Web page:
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Fire station closures in neighbouring boroughs could affect Brent

PUBLISHED: 16:00 10 November 2012 | UPDATED: 11:45 12 November 2012

Andrew Dismore

Andrew Dismore

Archant

Plans to axe Belsize and Acton stations could have a heavy impact

A politician and member of a committee which oversees the Fire Brigade’s actions has said the proposed axing of stations could have a heavy impact on Brent, regardless of whether any closures are in the borough.

Andrew Dismore, who sits on the Fire Authority, told the Times the proposed closures of Belsize and Acton fire stations could have a knock-on effect.

This month, the Times revealed that two of Brent’s three stations were under threat after only Wembley was named as “safe” in a leaked document.

Both Willesden and Harlesden fire stations, in Pound Lane and Waxlow Road, were not listed as safe or for proposed closure sparking fears over their future.

However, the document, which outlines ways of saving £65million over two years at the expense of up to 600 jobs across the capital, earmarks 17 stations for closure including Belsize Station in Lancaster Grove and Acton Station in Gunnersbury Lane both close to Brent’s borders.

Mr Dismore, also London Assembly member for Barnet and Camden, said: “A serious fire and some house fires would usually need back-up from another station.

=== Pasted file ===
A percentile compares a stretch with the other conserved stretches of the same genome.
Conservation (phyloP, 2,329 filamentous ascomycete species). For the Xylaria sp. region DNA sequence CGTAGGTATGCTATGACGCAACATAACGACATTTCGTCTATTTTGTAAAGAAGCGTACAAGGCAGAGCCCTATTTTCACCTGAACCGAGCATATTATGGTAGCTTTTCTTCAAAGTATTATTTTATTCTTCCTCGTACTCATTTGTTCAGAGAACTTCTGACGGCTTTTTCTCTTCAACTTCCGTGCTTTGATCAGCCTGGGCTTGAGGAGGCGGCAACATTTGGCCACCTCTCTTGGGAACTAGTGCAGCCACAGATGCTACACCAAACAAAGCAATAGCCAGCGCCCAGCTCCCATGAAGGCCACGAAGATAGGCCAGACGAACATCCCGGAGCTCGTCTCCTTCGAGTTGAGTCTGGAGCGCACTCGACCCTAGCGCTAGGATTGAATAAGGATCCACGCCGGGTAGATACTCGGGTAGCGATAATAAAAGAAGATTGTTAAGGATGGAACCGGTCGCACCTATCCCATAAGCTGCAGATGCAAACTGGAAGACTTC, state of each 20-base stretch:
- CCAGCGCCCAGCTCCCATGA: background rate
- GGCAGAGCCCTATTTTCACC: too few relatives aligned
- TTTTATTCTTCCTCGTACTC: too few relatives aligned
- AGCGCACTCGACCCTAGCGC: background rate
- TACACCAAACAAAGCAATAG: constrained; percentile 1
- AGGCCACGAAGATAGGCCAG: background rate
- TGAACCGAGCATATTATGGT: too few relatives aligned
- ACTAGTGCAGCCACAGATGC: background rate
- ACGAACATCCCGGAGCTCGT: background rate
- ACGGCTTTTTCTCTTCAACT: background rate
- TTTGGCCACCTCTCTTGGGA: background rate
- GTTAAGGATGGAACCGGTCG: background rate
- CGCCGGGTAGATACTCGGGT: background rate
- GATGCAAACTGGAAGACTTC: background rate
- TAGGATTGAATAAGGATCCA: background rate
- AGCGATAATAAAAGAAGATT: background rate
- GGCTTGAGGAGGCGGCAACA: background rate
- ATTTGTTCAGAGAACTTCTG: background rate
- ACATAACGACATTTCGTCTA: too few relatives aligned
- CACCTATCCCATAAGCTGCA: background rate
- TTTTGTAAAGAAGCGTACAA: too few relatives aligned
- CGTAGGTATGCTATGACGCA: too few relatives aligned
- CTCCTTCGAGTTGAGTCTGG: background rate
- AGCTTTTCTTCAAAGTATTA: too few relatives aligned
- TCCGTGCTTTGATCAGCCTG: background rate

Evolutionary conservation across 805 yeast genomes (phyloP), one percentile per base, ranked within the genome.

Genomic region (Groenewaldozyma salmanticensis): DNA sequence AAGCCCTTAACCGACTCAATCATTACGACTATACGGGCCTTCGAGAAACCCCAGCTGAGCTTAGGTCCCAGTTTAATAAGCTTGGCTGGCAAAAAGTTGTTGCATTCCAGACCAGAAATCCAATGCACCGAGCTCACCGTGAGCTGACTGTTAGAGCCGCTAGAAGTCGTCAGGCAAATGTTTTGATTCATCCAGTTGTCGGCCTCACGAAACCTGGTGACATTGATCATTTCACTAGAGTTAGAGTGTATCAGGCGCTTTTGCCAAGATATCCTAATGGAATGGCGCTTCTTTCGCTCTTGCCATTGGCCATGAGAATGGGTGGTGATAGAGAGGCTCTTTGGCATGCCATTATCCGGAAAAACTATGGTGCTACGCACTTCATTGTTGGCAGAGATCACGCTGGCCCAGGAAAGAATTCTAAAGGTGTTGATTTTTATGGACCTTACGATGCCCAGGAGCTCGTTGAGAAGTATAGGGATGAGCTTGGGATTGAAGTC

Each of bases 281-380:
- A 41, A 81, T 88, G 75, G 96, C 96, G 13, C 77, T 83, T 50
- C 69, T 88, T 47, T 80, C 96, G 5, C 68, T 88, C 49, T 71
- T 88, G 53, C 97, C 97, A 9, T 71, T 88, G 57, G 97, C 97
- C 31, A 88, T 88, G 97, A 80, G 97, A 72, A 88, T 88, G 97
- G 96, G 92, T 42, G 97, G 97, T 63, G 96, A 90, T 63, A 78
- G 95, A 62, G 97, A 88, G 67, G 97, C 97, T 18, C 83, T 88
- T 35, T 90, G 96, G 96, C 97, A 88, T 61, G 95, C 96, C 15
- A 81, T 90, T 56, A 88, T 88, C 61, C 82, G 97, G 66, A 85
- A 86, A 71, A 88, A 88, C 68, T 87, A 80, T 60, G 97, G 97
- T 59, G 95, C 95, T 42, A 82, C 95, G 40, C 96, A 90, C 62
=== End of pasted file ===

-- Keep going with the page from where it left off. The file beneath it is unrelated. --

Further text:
“In the case of somewhere like Kilburn, there is a station in West Hampstead but back-up would always come from Belsize. What is going to happen if it closes?

“The same can be said for buildings and houses in the west of the borough that may rely on engines from Acton.”

Mr Dismore’s warning has been echoed by Navin Shah, the London Assembly member for Brent and Harrow.

Mr Shah also City Hall Fire spokesman said: “Londoners, including people in my constituency, are deeply concerned about losing their local fire station.

“We understand that savings have to be made, but the level of cuts forced on the LFB are truly reckless.”

The changes represent the biggest shake-up to the London Fire Brigade since it was created 146 years ago.

Despite this, however Mayor of London Boris Johnson, whose City Hall controls the brigade’s budget, insisted there would be no reduction in service or response times.

A London Fire Brigade spokesperson said the full details will not be known until at least December, when the government announces its grant to the Brigade.

He added: “We expect to be able to maintain our current target response times.

“No decisions about any possible fire station closures have yet been taken. Before they are, there will be a full public consultation.”


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